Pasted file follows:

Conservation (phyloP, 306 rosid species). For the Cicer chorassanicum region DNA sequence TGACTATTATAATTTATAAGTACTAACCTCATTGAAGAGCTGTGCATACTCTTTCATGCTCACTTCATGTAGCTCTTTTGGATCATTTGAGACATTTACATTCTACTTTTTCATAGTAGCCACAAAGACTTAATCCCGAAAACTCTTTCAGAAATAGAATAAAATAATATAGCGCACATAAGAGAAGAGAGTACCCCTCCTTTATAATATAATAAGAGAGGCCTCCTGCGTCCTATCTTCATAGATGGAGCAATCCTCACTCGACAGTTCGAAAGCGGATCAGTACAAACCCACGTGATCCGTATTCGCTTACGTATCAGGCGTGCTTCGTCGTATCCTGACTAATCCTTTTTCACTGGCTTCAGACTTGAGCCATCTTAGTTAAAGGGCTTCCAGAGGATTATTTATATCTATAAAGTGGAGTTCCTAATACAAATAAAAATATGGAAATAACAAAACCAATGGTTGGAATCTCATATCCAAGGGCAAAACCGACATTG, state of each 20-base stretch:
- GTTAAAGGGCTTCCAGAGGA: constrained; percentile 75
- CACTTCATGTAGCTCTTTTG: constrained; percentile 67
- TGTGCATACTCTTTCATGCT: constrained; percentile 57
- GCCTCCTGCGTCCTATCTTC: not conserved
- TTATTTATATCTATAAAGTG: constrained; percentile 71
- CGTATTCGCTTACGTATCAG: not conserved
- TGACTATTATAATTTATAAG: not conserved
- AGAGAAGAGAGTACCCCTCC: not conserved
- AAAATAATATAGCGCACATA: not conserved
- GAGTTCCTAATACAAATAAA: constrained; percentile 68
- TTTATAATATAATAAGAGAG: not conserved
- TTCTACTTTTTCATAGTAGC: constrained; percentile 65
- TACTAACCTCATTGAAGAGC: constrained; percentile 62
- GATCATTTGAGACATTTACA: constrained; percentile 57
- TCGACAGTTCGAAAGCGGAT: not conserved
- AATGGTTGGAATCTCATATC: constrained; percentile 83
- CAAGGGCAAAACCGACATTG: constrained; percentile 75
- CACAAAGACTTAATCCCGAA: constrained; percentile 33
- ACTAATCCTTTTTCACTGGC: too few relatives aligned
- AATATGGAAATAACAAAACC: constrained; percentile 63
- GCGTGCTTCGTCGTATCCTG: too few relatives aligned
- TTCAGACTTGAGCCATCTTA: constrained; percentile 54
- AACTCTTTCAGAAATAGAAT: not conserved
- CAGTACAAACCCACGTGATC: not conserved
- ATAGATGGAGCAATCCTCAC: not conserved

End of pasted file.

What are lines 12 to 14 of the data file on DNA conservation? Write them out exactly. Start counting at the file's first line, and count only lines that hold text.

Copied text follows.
- TTTATAATATAATAAGAGAG: not conserved
- TTCTACTTTTTCATAGTAGC: constrained; percentile 65
- TACTAACCTCATTGAAGAGC: constrained; percentile 62